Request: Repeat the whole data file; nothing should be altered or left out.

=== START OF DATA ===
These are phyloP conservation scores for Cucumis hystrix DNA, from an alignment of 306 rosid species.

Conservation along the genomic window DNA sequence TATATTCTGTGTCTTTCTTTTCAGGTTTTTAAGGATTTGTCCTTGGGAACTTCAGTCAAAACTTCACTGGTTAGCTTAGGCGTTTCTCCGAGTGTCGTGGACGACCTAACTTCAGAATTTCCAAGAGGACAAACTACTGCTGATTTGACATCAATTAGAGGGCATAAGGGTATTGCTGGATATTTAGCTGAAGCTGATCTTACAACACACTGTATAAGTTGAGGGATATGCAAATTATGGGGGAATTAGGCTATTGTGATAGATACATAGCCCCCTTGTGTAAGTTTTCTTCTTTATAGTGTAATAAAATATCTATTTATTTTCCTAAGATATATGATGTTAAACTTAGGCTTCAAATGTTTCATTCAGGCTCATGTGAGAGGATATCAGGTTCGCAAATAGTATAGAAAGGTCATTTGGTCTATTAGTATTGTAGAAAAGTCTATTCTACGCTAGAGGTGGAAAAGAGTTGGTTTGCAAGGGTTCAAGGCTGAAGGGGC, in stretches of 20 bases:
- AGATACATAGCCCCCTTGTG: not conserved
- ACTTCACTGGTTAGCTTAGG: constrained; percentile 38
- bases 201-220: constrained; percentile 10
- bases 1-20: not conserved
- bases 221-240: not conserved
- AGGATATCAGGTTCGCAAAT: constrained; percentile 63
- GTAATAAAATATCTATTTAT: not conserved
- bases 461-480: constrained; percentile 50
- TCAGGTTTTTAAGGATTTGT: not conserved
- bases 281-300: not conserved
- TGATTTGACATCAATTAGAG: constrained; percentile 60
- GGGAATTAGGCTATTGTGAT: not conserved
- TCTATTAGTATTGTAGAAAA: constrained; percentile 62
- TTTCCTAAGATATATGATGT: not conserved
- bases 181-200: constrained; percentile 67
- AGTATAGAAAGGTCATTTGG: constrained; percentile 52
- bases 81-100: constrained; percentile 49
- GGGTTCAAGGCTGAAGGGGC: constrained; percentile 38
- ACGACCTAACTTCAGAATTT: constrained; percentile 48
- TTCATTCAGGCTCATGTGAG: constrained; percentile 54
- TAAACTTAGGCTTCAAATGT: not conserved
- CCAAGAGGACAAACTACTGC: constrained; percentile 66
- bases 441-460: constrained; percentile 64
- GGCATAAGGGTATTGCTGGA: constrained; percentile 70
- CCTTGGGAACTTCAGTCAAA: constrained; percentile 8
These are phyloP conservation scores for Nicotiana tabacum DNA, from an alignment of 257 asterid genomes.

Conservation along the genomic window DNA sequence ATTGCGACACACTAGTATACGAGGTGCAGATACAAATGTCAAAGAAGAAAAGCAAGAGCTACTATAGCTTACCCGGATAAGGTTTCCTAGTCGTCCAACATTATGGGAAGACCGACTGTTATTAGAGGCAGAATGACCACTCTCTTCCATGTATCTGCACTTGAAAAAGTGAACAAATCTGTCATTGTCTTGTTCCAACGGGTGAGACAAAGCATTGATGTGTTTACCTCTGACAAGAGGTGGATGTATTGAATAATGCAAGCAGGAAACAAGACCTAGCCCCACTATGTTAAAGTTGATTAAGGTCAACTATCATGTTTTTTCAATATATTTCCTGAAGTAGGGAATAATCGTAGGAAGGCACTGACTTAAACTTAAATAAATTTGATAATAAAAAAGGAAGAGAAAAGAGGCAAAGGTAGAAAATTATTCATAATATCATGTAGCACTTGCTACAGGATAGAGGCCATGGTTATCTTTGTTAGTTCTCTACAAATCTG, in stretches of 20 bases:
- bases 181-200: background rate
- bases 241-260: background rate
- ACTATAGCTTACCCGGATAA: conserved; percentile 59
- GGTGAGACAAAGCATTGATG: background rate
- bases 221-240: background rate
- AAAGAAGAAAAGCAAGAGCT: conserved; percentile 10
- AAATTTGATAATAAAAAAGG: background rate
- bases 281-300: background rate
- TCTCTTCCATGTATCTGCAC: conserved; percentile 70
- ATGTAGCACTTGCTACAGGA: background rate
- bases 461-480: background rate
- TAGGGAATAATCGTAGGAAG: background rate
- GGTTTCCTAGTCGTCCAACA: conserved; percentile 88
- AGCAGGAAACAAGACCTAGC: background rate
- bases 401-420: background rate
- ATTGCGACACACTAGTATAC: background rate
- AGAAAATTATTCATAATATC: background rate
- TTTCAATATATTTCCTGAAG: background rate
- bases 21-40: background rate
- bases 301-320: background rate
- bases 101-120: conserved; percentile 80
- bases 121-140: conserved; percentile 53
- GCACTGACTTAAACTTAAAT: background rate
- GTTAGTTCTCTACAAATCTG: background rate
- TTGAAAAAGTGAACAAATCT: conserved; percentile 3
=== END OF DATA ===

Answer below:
These are phyloP conservation scores for Cucumis hystrix DNA, from an alignment of 306 rosid species.

Conservation along the genomic window DNA sequence TATATTCTGTGTCTTTCTTTTCAGGTTTTTAAGGATTTGTCCTTGGGAACTTCAGTCAAAACTTCACTGGTTAGCTTAGGCGTTTCTCCGAGTGTCGTGGACGACCTAACTTCAGAATTTCCAAGAGGACAAACTACTGCTGATTTGACATCAATTAGAGGGCATAAGGGTATTGCTGGATATTTAGCTGAAGCTGATCTTACAACACACTGTATAAGTTGAGGGATATGCAAATTATGGGGGAATTAGGCTATTGTGATAGATACATAGCCCCCTTGTGTAAGTTTTCTTCTTTATAGTGTAATAAAATATCTATTTATTTTCCTAAGATATATGATGTTAAACTTAGGCTTCAAATGTTTCATTCAGGCTCATGTGAGAGGATATCAGGTTCGCAAATAGTATAGAAAGGTCATTTGGTCTATTAGTATTGTAGAAAAGTCTATTCTACGCTAGAGGTGGAAAAGAGTTGGTTTGCAAGGGTTCAAGGCTGAAGGGGC, in stretches of 20 bases:
- AGATACATAGCCCCCTTGTG: not conserved
- ACTTCACTGGTTAGCTTAGG: constrained; percentile 38
- bases 201-220: constrained; percentile 10
- bases 1-20: not conserved
- bases 221-240: not conserved
- AGGATATCAGGTTCGCAAAT: constrained; percentile 63
- GTAATAAAATATCTATTTAT: not conserved
- bases 461-480: constrained; percentile 50
- TCAGGTTTTTAAGGATTTGT: not conserved
- bases 281-300: not conserved
- TGATTTGACATCAATTAGAG: constrained; percentile 60
- GGGAATTAGGCTATTGTGAT: not conserved
- TCTATTAGTATTGTAGAAAA: constrained; percentile 62
- TTTCCTAAGATATATGATGT: not conserved
- bases 181-200: constrained; percentile 67
- AGTATAGAAAGGTCATTTGG: constrained; percentile 52
- bases 81-100: constrained; percentile 49
- GGGTTCAAGGCTGAAGGGGC: constrained; percentile 38
- ACGACCTAACTTCAGAATTT: constrained; percentile 48
- TTCATTCAGGCTCATGTGAG: constrained; percentile 54
- TAAACTTAGGCTTCAAATGT: not conserved
- CCAAGAGGACAAACTACTGC: constrained; percentile 66
- bases 441-460: constrained; percentile 64
- GGCATAAGGGTATTGCTGGA: constrained; percentile 70
- CCTTGGGAACTTCAGTCAAA: constrained; percentile 8
These are phyloP conservation scores for Nicotiana tabacum DNA, from an alignment of 257 asterid genomes.

Conservation along the genomic window DNA sequence ATTGCGACACACTAGTATACGAGGTGCAGATACAAATGTCAAAGAAGAAAAGCAAGAGCTACTATAGCTTACCCGGATAAGGTTTCCTAGTCGTCCAACATTATGGGAAGACCGACTGTTATTAGAGGCAGAATGACCACTCTCTTCCATGTATCTGCACTTGAAAAAGTGAACAAATCTGTCATTGTCTTGTTCCAACGGGTGAGACAAAGCATTGATGTGTTTACCTCTGACAAGAGGTGGATGTATTGAATAATGCAAGCAGGAAACAAGACCTAGCCCCACTATGTTAAAGTTGATTAAGGTCAACTATCATGTTTTTTCAATATATTTCCTGAAGTAGGGAATAATCGTAGGAAGGCACTGACTTAAACTTAAATAAATTTGATAATAAAAAAGGAAGAGAAAAGAGGCAAAGGTAGAAAATTATTCATAATATCATGTAGCACTTGCTACAGGATAGAGGCCATGGTTATCTTTGTTAGTTCTCTACAAATCTG, in stretches of 20 bases:
- bases 181-200: background rate
- bases 241-260: background rate
- ACTATAGCTTACCCGGATAA: conserved; percentile 59
- GGTGAGACAAAGCATTGATG: background rate
- bases 221-240: background rate
- AAAGAAGAAAAGCAAGAGCT: conserved; percentile 10
- AAATTTGATAATAAAAAAGG: background rate
- bases 281-300: background rate
- TCTCTTCCATGTATCTGCAC: conserved; percentile 70
- ATGTAGCACTTGCTACAGGA: background rate
- bases 461-480: background rate
- TAGGGAATAATCGTAGGAAG: background rate
- GGTTTCCTAGTCGTCCAACA: conserved; percentile 88
- AGCAGGAAACAAGACCTAGC: background rate
- bases 401-420: background rate
- ATTGCGACACACTAGTATAC: background rate
- AGAAAATTATTCATAATATC: background rate
- TTTCAATATATTTCCTGAAG: background rate
- bases 21-40: background rate
- bases 301-320: background rate
- bases 101-120: conserved; percentile 80
- bases 121-140: conserved; percentile 53
- GCACTGACTTAAACTTAAAT: background rate
- GTTAGTTCTCTACAAATCTG: background rate
- TTGAAAAAGTGAACAAATCT: conserved; percentile 3